- By Stephen M. WaltStephen M. Walt is the Robert and Renée Belfer professor of international relations at Harvard University.
I finally got a chance to watch the fascinating video of the now-infamous Davos panel featuring Turkish Prime Minister Recip Tayyip Erdogan and Israeli President Shimon Peres, which ended with the Turkish prime minister walking off and declaring that Davos was over for him. He was upset because moderator David Ignatius had permitted Peres to speak twice as long as the other participants and then didn’t give Erdogan much time to respond. (The panel was already overtime and dinner was waiting). Erdogan returned home to Turkey and was reportedly greeted by large crowds of enthusiastic supporters. In response, Turkish flags have been displayed in Gaza.
Having now watched the panel in its entirety, here are a few quick reactions:
1. First, whoever established the format of the panel blew it big time. This wasn’t some academic gathering on an obscure topic: it was a panel featuring two heads of state, the U.N. secretary-general, and the secretary of the Arab League, dealing with an obviously explosive issue. Arranging the order so that Peres would go last and giving him twice as much time to speak was bound to spur resentment. Equally important, it meant that there was no time for the audience to ask questions or for the panelists to engage in any back-and-forth with each other. Given the personalities involved and the topic itself, it was unrealistic to expect the participants to sit quietly and listen to each other’s remarks and then head obediently off to dinner.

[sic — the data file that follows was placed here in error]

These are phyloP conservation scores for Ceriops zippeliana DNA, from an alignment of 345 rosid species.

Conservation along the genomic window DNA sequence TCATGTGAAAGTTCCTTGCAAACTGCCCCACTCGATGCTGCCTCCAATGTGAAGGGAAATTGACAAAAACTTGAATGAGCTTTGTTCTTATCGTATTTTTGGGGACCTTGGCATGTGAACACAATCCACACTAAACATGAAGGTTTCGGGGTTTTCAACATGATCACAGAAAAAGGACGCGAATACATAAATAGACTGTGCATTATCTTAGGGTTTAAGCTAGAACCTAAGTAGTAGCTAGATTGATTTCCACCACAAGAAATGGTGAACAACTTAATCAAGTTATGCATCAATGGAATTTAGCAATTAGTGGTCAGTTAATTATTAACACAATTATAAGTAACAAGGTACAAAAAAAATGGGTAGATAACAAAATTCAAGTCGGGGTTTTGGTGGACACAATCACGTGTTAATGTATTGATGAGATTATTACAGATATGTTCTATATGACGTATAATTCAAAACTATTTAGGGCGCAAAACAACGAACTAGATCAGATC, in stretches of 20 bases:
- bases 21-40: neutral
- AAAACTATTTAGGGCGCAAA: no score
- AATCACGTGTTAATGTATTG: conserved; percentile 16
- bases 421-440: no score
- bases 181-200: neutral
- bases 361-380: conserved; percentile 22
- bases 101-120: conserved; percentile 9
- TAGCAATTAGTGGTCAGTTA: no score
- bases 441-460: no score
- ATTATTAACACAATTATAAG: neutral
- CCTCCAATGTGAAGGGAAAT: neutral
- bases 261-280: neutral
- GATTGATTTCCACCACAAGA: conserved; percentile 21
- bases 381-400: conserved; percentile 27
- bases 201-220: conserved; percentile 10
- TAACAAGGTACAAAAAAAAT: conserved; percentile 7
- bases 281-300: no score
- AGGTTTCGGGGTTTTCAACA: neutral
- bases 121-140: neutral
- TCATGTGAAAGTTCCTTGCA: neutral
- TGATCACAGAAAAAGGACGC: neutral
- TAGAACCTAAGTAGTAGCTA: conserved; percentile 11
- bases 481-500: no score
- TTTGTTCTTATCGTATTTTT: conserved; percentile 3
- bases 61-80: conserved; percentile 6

2. Three of the four panelists — Erdogan, U.N. Secretary-General Ban Ki Moon, and Arab League secretary Amr Moussa — were sharply critical of Israel’s conduct during the recent clash in Gaza. None of their formal remarks struck me as especially heated, however, and none expressed significant support for Hamas. All three stressed the need for renewed peace efforts, with Amr Moussa emphasizing the importance of the 2007 Arab League peace initiative.
3. Erdogan’s formal remarks made it clear he was upset by Israel’s decision to launch the Gaza operation without informing Turkey beforehand. This is an important issue for him, because Israeli PM Ehud Olmert visited Turkey just before the attack was launched and because Turkey has been mediating indirect talks between Israel and Syria and probably has indirect contacts with Hamas. Israel’s assault on Gaza made Erdogan look like something of a dupe, and so his irritation was to be expected. Erdogan also made some pointed remarks about the operation itself, although his remarks didn’t strike me as crossing the bounds of civility.